How Has TikTok Responded to #BlackTikTokStrike

A spokesperson for TikTok said, “We care deeply about the experience of Black creators on our platform and we continue to work every day to create a supportive environment for our community while also instilling a culture where honoring and crediting creators for their creative contributions is the norm.”

But it may be time for TikTok (and other platforms) to put its money where its mouth is. The strike certainly has not gone unnoticed on the platform, with many users reporting an entirely different experience without new viral dances to the latest popular songs. These viral dances are a substantial draw to the app—an app whose parent company ByteDance reportedly earned $34.3 billion in revenue in 2020. TikTok quite literally owes it to these creators to compensate them for their work.

It’s not at all uncommon for a platform like TikTok to pay licensing fees behind the scenes to allow for certain uses on their platform, and with publishing companies like the one recently launched by JaQuel Knight popping up, there may be an opportunity to help close this gap. For example, last year, TikTok entered into a multi-year licensing agreement with the National Music Publishers Association (NMPA) to compensate songwriters and publishers for use of their music on the platform—costs that TikTok, rather than its end-users, bears in exchange for the value music adds to the platform. It’s worth noting, though, that TikTok only obtained a license after the NMPA threatened to bring legal action. And it may be the case again that TikTok will only do the right thing when a copyright infringement lawsuit is on the line.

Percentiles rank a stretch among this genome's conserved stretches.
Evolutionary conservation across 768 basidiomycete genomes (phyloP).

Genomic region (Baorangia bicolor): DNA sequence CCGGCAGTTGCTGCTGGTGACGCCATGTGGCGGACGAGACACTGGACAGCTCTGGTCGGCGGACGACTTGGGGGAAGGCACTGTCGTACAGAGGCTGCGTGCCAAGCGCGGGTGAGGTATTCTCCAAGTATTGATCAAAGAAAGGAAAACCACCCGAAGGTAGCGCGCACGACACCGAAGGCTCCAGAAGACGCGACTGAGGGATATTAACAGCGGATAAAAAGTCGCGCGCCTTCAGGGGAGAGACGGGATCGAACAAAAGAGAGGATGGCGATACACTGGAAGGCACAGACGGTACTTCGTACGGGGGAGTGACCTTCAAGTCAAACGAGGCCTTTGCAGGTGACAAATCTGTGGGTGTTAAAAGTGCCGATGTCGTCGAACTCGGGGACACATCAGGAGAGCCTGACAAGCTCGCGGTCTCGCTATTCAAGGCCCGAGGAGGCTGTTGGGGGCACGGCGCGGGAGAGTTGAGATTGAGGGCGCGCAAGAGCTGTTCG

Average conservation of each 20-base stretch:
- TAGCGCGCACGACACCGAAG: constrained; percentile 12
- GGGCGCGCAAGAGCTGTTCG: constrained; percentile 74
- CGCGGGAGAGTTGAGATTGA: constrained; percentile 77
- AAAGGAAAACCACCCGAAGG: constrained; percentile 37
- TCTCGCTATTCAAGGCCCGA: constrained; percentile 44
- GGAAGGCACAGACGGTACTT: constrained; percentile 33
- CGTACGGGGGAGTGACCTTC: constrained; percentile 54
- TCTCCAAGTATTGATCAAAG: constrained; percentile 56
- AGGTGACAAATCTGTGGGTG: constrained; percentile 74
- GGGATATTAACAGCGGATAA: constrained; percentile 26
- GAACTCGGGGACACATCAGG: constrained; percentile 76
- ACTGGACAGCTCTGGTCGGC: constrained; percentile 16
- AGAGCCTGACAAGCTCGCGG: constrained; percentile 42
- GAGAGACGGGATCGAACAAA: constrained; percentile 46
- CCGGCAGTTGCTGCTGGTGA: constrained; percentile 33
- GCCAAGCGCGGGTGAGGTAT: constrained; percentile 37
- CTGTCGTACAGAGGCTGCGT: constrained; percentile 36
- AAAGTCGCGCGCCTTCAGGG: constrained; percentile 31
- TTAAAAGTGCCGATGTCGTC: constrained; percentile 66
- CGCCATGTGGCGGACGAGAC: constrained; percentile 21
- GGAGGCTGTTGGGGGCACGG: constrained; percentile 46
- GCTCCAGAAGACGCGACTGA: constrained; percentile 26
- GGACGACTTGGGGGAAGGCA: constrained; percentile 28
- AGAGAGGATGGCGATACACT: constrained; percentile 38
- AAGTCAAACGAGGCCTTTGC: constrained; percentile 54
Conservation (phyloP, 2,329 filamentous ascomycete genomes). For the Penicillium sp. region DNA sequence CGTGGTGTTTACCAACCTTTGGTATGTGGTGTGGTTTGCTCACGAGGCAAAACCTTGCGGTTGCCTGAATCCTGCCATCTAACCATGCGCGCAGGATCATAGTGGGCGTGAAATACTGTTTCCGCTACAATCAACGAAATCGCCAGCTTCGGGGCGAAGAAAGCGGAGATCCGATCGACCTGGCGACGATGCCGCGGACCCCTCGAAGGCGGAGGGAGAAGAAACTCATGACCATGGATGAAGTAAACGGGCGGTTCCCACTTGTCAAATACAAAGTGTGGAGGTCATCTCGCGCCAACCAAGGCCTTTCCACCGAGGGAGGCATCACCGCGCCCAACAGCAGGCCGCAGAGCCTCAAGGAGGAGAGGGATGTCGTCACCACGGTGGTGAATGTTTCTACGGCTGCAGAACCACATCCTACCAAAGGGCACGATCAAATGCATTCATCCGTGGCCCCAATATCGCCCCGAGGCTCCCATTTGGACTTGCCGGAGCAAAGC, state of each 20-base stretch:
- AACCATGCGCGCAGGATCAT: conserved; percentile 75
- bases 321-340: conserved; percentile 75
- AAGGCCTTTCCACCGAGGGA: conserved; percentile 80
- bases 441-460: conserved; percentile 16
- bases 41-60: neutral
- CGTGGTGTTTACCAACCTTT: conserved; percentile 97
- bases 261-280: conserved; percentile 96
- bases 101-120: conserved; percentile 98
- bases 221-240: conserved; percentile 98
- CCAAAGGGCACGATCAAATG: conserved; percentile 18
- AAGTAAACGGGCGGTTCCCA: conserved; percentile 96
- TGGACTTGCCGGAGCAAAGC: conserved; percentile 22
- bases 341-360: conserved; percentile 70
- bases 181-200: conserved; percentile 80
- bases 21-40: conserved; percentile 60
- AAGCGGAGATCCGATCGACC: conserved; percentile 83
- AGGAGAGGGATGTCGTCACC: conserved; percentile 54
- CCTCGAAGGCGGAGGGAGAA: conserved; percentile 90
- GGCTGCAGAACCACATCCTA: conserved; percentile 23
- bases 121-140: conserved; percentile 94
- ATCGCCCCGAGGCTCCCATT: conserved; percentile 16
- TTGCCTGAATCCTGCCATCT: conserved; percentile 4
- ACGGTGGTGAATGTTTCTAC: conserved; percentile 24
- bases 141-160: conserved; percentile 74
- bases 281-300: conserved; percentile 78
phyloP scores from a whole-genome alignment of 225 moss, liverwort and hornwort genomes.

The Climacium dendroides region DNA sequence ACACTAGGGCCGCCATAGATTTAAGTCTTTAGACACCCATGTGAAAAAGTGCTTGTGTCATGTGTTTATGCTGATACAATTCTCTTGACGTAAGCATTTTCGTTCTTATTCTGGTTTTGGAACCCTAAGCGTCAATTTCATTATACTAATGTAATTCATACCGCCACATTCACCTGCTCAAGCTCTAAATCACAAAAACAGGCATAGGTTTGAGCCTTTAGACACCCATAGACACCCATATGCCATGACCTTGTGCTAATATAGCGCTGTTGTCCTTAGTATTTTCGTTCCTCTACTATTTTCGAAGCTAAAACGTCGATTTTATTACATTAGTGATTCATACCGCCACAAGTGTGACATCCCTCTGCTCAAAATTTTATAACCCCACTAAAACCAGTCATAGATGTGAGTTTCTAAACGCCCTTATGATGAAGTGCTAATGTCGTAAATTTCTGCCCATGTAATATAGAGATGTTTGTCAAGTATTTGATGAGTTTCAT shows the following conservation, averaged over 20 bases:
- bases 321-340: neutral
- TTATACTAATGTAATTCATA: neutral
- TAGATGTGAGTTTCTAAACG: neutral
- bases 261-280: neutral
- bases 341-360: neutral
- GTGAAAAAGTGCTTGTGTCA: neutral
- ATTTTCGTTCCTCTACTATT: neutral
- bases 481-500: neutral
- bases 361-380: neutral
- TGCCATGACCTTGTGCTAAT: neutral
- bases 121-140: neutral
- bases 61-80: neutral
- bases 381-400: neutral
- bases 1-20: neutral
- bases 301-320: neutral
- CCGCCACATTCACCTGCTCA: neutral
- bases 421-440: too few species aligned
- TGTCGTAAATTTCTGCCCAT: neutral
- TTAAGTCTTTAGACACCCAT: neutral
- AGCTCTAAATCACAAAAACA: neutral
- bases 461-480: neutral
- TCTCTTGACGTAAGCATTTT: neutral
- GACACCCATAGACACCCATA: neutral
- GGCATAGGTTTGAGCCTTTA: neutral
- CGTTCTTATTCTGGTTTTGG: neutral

It would be far too generous to call TikTok’s pledge to work to normalize attribution on its platform a “good start.” It’s not a good start. It’s less than the bare minimum. Influencers and internet platforms are profiting from the work of Black creators to the tune of millions and billions of dollars, while Black creators literally have to beg for credit for their own work. These creators should not only be properly credited for their work, but they should be fairly compensated as well, and it is up to TikTok—or a court of law—to make sure that happens.